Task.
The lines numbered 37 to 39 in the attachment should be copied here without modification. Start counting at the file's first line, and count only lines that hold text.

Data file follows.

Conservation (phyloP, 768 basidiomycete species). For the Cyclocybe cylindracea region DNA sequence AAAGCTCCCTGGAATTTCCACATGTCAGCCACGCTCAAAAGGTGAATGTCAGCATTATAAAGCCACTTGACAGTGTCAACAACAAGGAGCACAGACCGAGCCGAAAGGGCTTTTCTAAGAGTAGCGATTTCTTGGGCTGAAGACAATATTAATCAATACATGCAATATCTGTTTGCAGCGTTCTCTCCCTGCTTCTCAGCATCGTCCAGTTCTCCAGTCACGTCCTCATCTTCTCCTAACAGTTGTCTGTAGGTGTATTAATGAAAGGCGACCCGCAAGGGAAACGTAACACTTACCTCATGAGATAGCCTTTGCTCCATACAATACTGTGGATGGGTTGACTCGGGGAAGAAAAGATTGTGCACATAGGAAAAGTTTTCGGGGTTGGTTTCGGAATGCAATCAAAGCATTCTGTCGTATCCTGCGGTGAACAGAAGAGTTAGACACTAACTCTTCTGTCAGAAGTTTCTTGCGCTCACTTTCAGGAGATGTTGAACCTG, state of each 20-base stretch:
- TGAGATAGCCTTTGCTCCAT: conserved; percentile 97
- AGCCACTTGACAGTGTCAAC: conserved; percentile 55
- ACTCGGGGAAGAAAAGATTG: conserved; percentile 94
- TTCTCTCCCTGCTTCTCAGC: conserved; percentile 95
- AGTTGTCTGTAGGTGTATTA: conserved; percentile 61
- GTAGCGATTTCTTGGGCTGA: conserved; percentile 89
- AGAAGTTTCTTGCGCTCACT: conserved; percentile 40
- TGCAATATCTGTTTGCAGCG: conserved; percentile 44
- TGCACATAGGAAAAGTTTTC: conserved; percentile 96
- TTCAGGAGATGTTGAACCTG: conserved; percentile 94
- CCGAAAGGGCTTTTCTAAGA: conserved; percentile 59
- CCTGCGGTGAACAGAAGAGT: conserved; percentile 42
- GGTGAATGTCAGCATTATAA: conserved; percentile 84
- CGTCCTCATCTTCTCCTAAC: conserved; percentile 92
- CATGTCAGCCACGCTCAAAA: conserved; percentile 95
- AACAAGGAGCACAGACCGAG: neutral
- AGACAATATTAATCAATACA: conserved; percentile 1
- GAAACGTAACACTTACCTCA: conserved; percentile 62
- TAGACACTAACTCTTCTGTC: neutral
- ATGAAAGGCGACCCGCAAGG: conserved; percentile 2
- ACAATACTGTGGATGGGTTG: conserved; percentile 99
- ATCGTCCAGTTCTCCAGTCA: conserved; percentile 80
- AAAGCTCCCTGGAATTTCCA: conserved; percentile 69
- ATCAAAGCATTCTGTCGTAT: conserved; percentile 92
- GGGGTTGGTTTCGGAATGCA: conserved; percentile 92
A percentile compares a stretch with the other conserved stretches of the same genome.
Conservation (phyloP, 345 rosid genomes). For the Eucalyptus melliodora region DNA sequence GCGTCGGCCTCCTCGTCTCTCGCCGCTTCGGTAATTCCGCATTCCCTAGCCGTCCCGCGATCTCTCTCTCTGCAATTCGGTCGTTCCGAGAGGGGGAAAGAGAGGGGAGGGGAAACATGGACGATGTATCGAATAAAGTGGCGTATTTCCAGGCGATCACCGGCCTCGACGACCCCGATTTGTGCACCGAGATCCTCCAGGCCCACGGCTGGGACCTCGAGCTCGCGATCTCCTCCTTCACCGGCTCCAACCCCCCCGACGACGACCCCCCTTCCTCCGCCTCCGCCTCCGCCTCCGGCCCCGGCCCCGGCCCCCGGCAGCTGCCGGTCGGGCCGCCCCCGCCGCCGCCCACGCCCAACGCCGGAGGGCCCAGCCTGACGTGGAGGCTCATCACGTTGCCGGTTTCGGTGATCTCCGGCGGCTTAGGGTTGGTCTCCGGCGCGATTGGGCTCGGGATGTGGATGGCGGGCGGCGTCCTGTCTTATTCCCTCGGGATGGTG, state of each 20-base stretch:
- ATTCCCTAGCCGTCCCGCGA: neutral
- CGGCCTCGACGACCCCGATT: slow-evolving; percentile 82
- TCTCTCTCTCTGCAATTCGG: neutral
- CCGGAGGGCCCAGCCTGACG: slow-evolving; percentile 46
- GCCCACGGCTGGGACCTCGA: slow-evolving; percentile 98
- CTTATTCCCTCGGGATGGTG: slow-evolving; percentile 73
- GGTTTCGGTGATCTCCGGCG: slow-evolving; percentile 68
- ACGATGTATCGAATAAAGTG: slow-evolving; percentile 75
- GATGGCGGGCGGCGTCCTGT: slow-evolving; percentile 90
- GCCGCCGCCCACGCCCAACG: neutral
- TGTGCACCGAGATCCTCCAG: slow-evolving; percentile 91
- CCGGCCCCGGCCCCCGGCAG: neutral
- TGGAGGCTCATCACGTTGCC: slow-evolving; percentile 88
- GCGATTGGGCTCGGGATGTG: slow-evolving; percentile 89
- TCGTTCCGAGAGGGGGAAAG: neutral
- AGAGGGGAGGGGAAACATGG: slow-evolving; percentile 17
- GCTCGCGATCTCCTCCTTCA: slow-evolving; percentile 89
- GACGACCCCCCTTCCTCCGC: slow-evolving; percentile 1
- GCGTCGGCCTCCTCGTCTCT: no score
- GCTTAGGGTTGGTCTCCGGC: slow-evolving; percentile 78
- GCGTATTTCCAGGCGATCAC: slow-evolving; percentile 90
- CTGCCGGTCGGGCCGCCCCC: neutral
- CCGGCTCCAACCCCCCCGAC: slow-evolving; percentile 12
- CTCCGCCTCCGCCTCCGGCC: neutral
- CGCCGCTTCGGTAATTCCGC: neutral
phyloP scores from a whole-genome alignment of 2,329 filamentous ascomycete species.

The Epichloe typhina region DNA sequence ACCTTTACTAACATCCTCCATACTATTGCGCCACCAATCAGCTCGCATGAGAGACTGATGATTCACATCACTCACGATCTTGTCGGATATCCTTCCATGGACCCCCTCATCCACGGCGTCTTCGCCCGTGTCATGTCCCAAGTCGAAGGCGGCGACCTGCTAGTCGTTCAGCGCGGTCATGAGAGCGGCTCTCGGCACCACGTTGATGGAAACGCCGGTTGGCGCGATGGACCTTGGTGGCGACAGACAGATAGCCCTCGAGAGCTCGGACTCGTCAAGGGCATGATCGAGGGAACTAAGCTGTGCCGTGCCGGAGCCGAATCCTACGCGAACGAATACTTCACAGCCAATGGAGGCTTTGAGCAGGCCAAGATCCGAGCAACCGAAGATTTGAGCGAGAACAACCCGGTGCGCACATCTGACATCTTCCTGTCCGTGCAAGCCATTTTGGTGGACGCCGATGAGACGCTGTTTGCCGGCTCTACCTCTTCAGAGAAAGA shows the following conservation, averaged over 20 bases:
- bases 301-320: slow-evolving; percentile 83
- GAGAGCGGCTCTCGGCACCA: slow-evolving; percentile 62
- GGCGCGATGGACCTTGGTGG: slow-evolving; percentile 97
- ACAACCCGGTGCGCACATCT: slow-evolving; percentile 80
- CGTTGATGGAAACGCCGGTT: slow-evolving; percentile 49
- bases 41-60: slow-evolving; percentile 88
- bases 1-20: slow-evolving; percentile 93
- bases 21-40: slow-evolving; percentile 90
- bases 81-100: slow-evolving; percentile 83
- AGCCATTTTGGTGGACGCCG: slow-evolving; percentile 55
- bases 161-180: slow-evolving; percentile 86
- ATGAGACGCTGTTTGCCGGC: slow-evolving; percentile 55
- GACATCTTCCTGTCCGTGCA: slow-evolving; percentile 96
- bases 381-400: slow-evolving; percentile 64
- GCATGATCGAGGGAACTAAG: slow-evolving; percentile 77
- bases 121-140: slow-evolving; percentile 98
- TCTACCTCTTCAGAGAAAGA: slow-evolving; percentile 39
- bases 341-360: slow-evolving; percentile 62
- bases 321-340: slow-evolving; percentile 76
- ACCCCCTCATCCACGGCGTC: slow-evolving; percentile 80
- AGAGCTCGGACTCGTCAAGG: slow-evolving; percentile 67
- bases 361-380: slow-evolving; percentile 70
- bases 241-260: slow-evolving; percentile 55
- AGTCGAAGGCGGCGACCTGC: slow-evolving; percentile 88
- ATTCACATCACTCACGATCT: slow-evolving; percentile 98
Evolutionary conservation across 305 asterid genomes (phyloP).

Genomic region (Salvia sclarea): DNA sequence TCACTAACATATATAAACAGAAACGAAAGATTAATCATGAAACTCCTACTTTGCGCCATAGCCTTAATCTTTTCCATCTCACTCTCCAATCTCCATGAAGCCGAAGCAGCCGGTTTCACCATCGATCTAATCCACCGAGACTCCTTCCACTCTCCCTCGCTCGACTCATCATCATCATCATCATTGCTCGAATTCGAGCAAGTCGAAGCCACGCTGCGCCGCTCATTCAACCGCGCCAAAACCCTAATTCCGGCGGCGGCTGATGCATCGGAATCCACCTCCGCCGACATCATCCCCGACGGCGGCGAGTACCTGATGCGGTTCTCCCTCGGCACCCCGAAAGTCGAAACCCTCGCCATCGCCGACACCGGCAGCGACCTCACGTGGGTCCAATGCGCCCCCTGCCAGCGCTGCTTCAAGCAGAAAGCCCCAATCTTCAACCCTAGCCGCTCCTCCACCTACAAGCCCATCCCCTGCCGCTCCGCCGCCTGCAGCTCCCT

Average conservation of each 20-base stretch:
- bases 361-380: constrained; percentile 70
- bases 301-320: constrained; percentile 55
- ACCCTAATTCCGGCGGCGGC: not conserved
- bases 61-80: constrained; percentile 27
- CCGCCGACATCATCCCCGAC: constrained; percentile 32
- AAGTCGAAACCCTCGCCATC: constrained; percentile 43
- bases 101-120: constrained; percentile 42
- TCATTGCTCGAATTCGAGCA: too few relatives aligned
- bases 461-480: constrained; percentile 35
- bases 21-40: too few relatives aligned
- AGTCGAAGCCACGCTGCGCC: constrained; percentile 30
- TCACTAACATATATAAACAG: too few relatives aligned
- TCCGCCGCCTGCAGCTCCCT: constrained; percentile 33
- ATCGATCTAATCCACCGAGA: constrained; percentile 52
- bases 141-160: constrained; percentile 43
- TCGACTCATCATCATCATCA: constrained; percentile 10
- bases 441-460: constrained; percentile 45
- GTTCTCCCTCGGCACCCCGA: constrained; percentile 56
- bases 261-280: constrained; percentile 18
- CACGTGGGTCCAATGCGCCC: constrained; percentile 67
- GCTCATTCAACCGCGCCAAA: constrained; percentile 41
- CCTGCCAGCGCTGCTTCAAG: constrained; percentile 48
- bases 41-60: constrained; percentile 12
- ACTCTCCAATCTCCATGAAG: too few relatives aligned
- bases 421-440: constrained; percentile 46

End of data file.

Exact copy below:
- GATGGCGGGCGGCGTCCTGT: slow-evolving; percentile 90
- GCCGCCGCCCACGCCCAACG: neutral
- TGTGCACCGAGATCCTCCAG: slow-evolving; percentile 91